ZFIN ID: ZDB-PUB-180906-2
Systematic pharmacological screens uncover novel pathways involved in cerebral cavernous malformations
Otten, C., Knox, J., Boulday, G., Eymery, M., Haniszewski, M., Neuenschwander, M., Radetzki, S., Vogt, I., Hähn, K., De Luca, C., Cardoso, C., Hamad, S., Igual Gil, C., Roy, P., Albiges-Rizo, C., Faurobert, E., von Kries, J.P., Campillos, M., Tournier-Lasserve, E., Derry, W.B., Abdelilah-Seyfried, S.
Date: 2018
Source: EMBO Molecular Medicine   10(10): (Journal)
Registered Authors: Abdelilah-Seyfried, Salim
Keywords: CCM, ERK5, KLF2, angiogenesis, indirubin‐3‐monoxime
MeSH Terms:
  • Animals
  • Caenorhabditis elegans
  • Cytological Techniques/methods
  • Endothelial Cells/drug effects*
  • Endothelial Cells/pathology*
  • Gene Expression Profiling
  • Gene Regulatory Networks/drug effects
  • Hemangioma, Cavernous, Central Nervous System/pathology*
  • Hemangioma, Cavernous, Central Nervous System/physiopathology*
  • Humans
  • Indoles/metabolism
  • Mice
  • Oximes/metabolism
  • Signal Transduction/drug effects
  • Systems Biology/methods
  • Zebrafish
PubMed: 30181117 Full text @ EMBO Mol. Med.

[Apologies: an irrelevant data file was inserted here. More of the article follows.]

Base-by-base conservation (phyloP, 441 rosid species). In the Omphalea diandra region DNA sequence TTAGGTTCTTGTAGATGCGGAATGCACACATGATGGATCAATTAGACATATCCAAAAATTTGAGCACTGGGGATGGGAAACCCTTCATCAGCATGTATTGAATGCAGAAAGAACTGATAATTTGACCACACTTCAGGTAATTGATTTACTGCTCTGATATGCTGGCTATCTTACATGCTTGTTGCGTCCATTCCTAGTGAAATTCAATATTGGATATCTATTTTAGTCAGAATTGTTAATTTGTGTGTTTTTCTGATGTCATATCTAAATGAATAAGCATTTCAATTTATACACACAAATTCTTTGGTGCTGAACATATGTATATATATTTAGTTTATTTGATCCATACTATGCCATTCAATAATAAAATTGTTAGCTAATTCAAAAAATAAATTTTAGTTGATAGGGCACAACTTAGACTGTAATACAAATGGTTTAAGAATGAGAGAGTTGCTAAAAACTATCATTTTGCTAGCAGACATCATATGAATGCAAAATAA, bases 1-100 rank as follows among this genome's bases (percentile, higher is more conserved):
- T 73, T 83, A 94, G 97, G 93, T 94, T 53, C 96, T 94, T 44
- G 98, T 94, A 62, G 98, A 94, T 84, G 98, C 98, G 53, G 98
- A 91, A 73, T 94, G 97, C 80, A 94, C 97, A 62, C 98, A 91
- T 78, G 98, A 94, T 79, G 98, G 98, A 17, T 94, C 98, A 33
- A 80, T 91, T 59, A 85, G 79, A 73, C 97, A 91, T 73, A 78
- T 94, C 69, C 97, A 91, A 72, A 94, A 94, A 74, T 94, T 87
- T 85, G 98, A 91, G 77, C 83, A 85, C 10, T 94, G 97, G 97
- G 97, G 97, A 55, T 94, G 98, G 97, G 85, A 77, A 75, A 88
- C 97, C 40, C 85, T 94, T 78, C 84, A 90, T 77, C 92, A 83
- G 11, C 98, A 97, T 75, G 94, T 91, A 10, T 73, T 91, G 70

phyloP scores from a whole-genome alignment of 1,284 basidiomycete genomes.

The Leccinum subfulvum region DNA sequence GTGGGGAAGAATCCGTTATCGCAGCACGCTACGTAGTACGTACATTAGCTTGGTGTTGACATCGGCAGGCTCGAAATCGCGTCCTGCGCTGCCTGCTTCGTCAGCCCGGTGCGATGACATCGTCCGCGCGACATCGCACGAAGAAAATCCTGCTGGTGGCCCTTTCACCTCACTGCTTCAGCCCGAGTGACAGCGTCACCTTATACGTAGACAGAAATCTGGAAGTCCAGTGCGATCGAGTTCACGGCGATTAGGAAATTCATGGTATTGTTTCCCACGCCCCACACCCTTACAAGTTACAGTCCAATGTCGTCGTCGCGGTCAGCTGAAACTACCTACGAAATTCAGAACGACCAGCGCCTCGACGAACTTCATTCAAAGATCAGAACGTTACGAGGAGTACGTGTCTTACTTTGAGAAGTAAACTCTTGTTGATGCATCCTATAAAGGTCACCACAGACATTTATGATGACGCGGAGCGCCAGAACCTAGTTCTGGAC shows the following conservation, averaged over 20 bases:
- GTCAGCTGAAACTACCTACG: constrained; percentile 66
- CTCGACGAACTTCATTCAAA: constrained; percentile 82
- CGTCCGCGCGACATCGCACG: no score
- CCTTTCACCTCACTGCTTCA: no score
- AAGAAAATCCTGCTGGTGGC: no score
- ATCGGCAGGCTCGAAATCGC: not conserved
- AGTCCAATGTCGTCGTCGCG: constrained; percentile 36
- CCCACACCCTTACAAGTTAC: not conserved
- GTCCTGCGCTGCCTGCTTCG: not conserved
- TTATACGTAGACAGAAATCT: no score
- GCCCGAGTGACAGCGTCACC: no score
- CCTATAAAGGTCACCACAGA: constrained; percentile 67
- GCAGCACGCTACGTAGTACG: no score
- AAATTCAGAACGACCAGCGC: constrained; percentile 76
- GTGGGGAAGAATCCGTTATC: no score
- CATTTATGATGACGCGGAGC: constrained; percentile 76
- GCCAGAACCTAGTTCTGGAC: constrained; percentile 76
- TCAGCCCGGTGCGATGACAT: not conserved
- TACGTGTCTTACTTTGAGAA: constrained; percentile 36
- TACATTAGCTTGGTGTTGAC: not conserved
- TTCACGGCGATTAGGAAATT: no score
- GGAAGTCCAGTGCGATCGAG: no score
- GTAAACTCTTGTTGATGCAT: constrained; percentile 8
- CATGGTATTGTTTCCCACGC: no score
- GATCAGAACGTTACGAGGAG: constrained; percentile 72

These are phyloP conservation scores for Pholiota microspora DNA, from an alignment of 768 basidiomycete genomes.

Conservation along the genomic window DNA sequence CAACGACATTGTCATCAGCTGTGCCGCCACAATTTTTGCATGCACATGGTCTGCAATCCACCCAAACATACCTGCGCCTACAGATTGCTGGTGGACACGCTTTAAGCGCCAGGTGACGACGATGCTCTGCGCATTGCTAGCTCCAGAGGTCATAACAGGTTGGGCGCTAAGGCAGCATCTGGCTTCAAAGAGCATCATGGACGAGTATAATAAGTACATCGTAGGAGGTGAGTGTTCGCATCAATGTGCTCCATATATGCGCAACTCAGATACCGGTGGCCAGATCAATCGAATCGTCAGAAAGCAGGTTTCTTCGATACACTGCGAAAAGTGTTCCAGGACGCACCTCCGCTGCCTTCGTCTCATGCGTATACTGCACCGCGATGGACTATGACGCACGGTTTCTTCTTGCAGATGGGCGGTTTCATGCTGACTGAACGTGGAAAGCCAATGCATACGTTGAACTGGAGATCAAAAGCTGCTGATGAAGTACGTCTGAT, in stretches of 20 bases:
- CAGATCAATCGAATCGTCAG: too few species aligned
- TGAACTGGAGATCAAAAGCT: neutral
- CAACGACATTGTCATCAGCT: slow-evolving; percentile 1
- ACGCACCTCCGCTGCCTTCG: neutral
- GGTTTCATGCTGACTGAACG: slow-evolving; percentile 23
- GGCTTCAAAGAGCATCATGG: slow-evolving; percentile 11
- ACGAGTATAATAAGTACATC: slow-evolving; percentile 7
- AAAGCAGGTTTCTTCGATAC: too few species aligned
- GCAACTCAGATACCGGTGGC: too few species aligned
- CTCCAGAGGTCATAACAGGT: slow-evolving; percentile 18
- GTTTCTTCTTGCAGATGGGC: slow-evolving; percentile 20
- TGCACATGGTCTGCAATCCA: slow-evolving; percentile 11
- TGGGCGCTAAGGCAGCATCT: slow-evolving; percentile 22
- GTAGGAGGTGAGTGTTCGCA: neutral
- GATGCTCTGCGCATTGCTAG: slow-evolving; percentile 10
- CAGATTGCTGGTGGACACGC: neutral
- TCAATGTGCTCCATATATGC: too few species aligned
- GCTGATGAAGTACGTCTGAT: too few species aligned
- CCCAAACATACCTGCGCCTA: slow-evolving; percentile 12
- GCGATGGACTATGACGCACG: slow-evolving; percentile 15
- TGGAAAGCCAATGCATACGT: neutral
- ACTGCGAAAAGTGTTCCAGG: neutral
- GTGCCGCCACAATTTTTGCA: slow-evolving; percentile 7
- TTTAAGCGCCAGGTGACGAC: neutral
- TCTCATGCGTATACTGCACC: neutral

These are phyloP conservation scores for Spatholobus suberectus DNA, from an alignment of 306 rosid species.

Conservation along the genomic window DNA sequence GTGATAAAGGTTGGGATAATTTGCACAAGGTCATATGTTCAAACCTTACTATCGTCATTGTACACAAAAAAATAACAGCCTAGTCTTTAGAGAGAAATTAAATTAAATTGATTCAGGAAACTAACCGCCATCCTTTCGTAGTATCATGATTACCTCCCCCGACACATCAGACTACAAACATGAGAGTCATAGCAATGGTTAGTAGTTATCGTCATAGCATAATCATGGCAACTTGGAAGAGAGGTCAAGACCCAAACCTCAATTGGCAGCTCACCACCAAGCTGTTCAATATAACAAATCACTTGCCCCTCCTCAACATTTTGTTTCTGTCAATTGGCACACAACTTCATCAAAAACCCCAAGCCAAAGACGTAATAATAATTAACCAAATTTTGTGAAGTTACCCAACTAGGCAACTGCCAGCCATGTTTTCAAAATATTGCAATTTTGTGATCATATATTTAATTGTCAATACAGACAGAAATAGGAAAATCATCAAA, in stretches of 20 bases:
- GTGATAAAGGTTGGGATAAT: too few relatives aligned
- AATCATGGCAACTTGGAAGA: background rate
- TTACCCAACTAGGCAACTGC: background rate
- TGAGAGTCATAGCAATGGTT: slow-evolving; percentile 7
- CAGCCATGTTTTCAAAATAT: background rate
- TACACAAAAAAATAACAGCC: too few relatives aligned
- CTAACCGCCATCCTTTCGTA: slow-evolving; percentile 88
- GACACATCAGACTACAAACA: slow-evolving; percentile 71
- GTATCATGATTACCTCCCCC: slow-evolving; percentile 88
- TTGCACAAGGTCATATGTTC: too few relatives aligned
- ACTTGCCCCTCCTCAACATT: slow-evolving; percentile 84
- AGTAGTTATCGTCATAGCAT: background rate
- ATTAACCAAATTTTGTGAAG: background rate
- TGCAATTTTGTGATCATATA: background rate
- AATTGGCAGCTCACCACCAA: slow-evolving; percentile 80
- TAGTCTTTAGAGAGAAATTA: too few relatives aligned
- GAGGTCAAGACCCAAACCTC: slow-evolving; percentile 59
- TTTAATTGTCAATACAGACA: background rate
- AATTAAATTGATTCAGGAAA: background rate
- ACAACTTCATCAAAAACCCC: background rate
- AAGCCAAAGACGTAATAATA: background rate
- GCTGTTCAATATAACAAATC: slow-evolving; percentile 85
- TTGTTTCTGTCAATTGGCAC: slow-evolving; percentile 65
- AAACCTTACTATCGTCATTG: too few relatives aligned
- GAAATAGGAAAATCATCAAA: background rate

Cerebral cavernous malformations (CCMs) are vascular lesions in the central nervous system causing strokes and seizures which currently can only be treated through neurosurgery. The disease arises through changes in the regulatory networks of endothelial cells that must be comprehensively understood to develop alternative, non-invasive pharmacological therapies. Here, we present the results of several unbiased small-molecule suppression screens in which we applied a total of 5,268 unique substances to CCM mutant worm, zebrafish, mouse, or human endothelial cells. We used a systems biology-based target prediction tool to integrate the results with the whole-transcriptome profile of zebrafish CCM2 mutants, revealing signaling pathways relevant to the disease and potential targets for small-molecule-based therapies. We found indirubin-3-monoxime to alleviate the lesion burden in murine preclinical models of CCM2 and CCM3 and suppress the loss-of-CCM phenotypes in human endothelial cells. Our multi-organism-based approach reveals new components of the CCM regulatory network and foreshadows novel small-molecule-based therapeutic applications for suppressing this devastating disease in patients.